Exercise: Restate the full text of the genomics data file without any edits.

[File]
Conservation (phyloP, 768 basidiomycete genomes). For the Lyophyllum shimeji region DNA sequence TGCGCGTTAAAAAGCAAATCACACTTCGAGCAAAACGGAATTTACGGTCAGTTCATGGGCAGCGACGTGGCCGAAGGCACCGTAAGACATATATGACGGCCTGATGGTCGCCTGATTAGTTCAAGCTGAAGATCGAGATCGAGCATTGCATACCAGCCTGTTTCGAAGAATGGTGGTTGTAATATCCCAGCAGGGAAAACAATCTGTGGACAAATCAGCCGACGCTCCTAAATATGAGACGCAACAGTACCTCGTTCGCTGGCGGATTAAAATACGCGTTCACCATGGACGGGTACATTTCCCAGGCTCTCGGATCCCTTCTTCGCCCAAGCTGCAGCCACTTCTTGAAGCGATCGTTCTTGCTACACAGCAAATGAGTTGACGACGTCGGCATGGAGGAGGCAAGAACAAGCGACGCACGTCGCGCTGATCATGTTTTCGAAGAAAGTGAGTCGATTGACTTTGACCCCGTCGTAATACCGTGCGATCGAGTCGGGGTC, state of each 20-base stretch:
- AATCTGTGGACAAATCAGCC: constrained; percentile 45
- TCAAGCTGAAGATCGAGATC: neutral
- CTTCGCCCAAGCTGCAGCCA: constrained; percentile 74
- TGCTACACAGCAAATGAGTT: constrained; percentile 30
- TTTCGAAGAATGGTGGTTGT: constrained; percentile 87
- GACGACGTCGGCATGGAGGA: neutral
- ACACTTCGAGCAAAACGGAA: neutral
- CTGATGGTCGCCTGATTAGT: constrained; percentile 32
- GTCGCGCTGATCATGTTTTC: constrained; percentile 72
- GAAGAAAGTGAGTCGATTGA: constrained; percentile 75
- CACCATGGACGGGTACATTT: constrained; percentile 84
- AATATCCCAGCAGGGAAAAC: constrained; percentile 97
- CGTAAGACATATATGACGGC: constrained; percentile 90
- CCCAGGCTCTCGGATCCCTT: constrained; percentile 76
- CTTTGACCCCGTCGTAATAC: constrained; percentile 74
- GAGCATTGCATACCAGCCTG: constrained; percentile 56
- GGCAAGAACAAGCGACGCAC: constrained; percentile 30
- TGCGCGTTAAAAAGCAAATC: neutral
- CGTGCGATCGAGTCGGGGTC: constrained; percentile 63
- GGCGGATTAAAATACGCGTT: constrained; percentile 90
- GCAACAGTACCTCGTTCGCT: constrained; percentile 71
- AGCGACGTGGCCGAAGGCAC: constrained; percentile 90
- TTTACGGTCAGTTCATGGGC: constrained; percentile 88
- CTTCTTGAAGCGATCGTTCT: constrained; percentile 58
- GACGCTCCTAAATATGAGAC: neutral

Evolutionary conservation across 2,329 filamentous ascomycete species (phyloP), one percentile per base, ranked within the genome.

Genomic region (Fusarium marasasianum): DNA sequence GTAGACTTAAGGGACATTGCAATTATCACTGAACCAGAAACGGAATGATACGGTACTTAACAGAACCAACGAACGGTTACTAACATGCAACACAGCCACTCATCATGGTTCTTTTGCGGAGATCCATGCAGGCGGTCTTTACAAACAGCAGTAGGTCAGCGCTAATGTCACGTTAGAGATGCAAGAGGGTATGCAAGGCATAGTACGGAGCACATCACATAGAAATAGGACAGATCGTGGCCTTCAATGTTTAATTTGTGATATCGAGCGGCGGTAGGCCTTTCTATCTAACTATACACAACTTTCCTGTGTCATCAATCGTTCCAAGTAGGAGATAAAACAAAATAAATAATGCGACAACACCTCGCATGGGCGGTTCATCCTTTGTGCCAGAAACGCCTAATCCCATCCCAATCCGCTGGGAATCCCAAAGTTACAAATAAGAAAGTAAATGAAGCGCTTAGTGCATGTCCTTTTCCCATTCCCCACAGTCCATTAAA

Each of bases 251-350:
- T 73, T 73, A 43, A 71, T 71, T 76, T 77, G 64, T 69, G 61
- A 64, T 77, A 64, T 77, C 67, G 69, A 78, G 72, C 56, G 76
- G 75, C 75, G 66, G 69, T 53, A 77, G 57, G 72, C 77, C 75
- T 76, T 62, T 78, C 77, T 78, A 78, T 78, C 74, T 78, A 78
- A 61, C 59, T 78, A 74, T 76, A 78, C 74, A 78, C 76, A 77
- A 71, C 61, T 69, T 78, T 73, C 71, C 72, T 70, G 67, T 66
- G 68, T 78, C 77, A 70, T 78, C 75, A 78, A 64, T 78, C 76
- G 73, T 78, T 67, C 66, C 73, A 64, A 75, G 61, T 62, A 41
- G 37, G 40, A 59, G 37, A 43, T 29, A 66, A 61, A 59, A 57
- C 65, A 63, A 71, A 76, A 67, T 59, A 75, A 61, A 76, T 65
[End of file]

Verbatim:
Conservation (phyloP, 768 basidiomycete genomes). For the Lyophyllum shimeji region DNA sequence TGCGCGTTAAAAAGCAAATCACACTTCGAGCAAAACGGAATTTACGGTCAGTTCATGGGCAGCGACGTGGCCGAAGGCACCGTAAGACATATATGACGGCCTGATGGTCGCCTGATTAGTTCAAGCTGAAGATCGAGATCGAGCATTGCATACCAGCCTGTTTCGAAGAATGGTGGTTGTAATATCCCAGCAGGGAAAACAATCTGTGGACAAATCAGCCGACGCTCCTAAATATGAGACGCAACAGTACCTCGTTCGCTGGCGGATTAAAATACGCGTTCACCATGGACGGGTACATTTCCCAGGCTCTCGGATCCCTTCTTCGCCCAAGCTGCAGCCACTTCTTGAAGCGATCGTTCTTGCTACACAGCAAATGAGTTGACGACGTCGGCATGGAGGAGGCAAGAACAAGCGACGCACGTCGCGCTGATCATGTTTTCGAAGAAAGTGAGTCGATTGACTTTGACCCCGTCGTAATACCGTGCGATCGAGTCGGGGTC, state of each 20-base stretch:
- AATCTGTGGACAAATCAGCC: constrained; percentile 45
- TCAAGCTGAAGATCGAGATC: neutral
- CTTCGCCCAAGCTGCAGCCA: constrained; percentile 74
- TGCTACACAGCAAATGAGTT: constrained; percentile 30
- TTTCGAAGAATGGTGGTTGT: constrained; percentile 87
- GACGACGTCGGCATGGAGGA: neutral
- ACACTTCGAGCAAAACGGAA: neutral
- CTGATGGTCGCCTGATTAGT: constrained; percentile 32
- GTCGCGCTGATCATGTTTTC: constrained; percentile 72
- GAAGAAAGTGAGTCGATTGA: constrained; percentile 75
- CACCATGGACGGGTACATTT: constrained; percentile 84
- AATATCCCAGCAGGGAAAAC: constrained; percentile 97
- CGTAAGACATATATGACGGC: constrained; percentile 90
- CCCAGGCTCTCGGATCCCTT: constrained; percentile 76
- CTTTGACCCCGTCGTAATAC: constrained; percentile 74
- GAGCATTGCATACCAGCCTG: constrained; percentile 56
- GGCAAGAACAAGCGACGCAC: constrained; percentile 30
- TGCGCGTTAAAAAGCAAATC: neutral
- CGTGCGATCGAGTCGGGGTC: constrained; percentile 63
- GGCGGATTAAAATACGCGTT: constrained; percentile 90
- GCAACAGTACCTCGTTCGCT: constrained; percentile 71
- AGCGACGTGGCCGAAGGCAC: constrained; percentile 90
- TTTACGGTCAGTTCATGGGC: constrained; percentile 88
- CTTCTTGAAGCGATCGTTCT: constrained; percentile 58
- GACGCTCCTAAATATGAGAC: neutral

Evolutionary conservation across 2,329 filamentous ascomycete species (phyloP), one percentile per base, ranked within the genome.

Genomic region (Fusarium marasasianum): DNA sequence GTAGACTTAAGGGACATTGCAATTATCACTGAACCAGAAACGGAATGATACGGTACTTAACAGAACCAACGAACGGTTACTAACATGCAACACAGCCACTCATCATGGTTCTTTTGCGGAGATCCATGCAGGCGGTCTTTACAAACAGCAGTAGGTCAGCGCTAATGTCACGTTAGAGATGCAAGAGGGTATGCAAGGCATAGTACGGAGCACATCACATAGAAATAGGACAGATCGTGGCCTTCAATGTTTAATTTGTGATATCGAGCGGCGGTAGGCCTTTCTATCTAACTATACACAACTTTCCTGTGTCATCAATCGTTCCAAGTAGGAGATAAAACAAAATAAATAATGCGACAACACCTCGCATGGGCGGTTCATCCTTTGTGCCAGAAACGCCTAATCCCATCCCAATCCGCTGGGAATCCCAAAGTTACAAATAAGAAAGTAAATGAAGCGCTTAGTGCATGTCCTTTTCCCATTCCCCACAGTCCATTAAA

Each of bases 251-350:
- T 73, T 73, A 43, A 71, T 71, T 76, T 77, G 64, T 69, G 61
- A 64, T 77, A 64, T 77, C 67, G 69, A 78, G 72, C 56, G 76
- G 75, C 75, G 66, G 69, T 53, A 77, G 57, G 72, C 77, C 75
- T 76, T 62, T 78, C 77, T 78, A 78, T 78, C 74, T 78, A 78
- A 61, C 59, T 78, A 74, T 76, A 78, C 74, A 78, C 76, A 77
- A 71, C 61, T 69, T 78, T 73, C 71, C 72, T 70, G 67, T 66
- G 68, T 78, C 77, A 70, T 78, C 75, A 78, A 64, T 78, C 76
- G 73, T 78, T 67, C 66, C 73, A 64, A 75, G 61, T 62, A 41
- G 37, G 40, A 59, G 37, A 43, T 29, A 66, A 61, A 59, A 57
- C 65, A 63, A 71, A 76, A 67, T 59, A 75, A 61, A 76, T 65